Enid Blyton wrote nearly 800 books over a 40-year career, many of them quite slim, as well as close to 5,000 short stories. She sold 200 million books in her lifetime, with few translations until the 1960s and 1970s, and has sold some 400 million altogether. About half of her titles are still in print, and they still sell 11 million copies a year, including a million for the Famous Five series and three million Noddy books.
Wow! Rowling thus far has sold 325 million. So she will overtake Blyton (within the year I reckon) selling fewer titles (7 as opposed to 800) much faster. For the sake of Rowling’s health and sanity I hope she doesn’t up her output: Blyton wrote 10,000 words a day. The most I’m able to consistently write a day is about 1,500. I have written 10,000 in a day but it was during the sprint to finish my PhD thesis and I was not a sane or happy bunny rabbit doing it.
Enid Blyton wrote the first chapter book I ever read by myself: The Magic Faraway Tree. I adored it so much that she was also the author of the second, third, fourth, fifth, sixth, seventh and etc. chapter books I read on my own. She was my first author crush. After the Faraway books I fell for the Naughtiest Girl books. Only to be disappointed when she learns her lesson and becomes good—goodness? Bleah! Why was she no longer throwing chalk?!
Then I became so deeply obsessed with the Mallory Towers and St. Clare’s books that I begged my parents to send me to boarding school. When they refused I’d bully my sister into having midnight feasts with me. I’m not sure if they ever actually happened at midnight, but. I was very little when I was devouring her books.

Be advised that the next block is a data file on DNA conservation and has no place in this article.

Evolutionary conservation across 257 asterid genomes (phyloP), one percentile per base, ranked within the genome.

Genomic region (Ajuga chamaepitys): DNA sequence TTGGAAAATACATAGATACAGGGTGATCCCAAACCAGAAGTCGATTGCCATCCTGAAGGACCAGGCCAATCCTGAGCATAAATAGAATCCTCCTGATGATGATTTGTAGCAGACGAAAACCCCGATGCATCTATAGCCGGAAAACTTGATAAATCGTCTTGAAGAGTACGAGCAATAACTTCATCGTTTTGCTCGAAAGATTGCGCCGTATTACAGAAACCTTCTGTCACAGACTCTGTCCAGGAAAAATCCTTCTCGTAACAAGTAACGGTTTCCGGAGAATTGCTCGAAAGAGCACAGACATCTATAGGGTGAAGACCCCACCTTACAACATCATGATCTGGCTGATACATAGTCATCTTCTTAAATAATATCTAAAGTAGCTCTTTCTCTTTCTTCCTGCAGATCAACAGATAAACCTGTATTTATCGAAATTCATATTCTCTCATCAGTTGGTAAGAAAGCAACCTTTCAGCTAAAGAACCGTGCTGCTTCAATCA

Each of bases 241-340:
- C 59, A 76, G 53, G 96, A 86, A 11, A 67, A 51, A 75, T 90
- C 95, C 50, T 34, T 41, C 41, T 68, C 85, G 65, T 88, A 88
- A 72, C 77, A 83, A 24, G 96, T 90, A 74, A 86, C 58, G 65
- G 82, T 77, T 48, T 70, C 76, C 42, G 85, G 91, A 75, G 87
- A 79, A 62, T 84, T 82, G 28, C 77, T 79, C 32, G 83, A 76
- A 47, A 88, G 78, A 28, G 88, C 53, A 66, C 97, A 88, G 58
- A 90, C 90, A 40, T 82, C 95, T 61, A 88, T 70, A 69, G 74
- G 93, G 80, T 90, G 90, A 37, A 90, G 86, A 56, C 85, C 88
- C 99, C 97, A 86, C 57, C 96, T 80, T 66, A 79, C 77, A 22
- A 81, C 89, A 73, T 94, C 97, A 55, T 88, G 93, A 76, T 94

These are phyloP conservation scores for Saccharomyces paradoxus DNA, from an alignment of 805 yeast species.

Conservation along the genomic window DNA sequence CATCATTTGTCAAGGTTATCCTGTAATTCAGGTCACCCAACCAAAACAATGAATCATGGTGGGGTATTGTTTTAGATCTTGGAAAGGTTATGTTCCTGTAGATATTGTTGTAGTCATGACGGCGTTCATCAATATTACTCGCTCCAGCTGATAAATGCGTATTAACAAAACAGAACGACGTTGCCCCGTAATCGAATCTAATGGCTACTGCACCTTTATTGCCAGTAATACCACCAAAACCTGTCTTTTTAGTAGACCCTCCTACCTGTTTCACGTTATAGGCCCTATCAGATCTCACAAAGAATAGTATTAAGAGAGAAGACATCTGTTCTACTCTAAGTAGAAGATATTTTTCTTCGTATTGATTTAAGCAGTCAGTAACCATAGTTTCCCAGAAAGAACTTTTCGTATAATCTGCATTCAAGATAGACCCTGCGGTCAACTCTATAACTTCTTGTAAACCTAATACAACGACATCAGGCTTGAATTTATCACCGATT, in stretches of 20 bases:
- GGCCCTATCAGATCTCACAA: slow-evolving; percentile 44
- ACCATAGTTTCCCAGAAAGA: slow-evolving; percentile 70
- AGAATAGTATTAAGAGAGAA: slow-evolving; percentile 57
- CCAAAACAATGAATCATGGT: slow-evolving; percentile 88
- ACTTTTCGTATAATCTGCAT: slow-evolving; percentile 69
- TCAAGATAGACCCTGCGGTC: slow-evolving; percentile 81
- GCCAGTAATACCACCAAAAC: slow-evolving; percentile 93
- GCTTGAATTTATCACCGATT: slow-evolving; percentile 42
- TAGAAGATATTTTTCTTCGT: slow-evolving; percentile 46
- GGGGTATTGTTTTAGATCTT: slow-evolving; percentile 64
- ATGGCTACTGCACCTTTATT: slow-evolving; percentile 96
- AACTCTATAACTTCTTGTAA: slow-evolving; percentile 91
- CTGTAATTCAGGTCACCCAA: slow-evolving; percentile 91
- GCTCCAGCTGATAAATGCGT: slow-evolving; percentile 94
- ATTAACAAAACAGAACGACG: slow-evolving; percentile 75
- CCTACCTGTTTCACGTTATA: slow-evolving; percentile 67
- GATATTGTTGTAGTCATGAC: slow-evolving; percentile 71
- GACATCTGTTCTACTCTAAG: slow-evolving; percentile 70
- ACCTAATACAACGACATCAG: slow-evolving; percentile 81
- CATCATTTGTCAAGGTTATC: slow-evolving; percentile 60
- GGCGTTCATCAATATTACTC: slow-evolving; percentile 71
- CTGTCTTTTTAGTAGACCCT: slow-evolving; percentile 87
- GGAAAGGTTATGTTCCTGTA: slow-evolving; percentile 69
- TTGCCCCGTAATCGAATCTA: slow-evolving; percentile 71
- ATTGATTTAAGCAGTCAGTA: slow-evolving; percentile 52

I also read Famous Five and Secret Seven but I never liked them as much as the others. Julian was a bully, Dick was a whinger, Anne was unspeakably wet, and George wasn’t nearly tough enough. I kept waiting for her to murder Dick and Anne. Never happened. I guess Timmy the Dog was okay. And the Secret Seven weren’t even memorable enough to rail against.
I’ve never gone back and read her books again. Frankly, I’m too frightened of what I might find. She was one of the strongest influences on my becoming a writer and in particular in becoming a genre writer. My love for the Faraway Tree books led to my being exposed to all sorts of other wondrous books like the Susan Cooper’s, The Hobbit, Alice in Wonderland and Ursula Le Guin’s Earthsea trilogy. I didn’t read these books just once but over and over again.
Blyton taught me how to read, how to tell a story, about drama and suspense and action,
how girls are better than boys, glasses make you ugly, and how dobbing your mates into the authorities is always best. Some of those lessons stuck a wee bit better than the others . . .
I know Enid Blyton had little impact in the USA, but did you yanquis have comparable authors you fell for as a first-time reader? And non-USians, come share the Blyton love! Testify!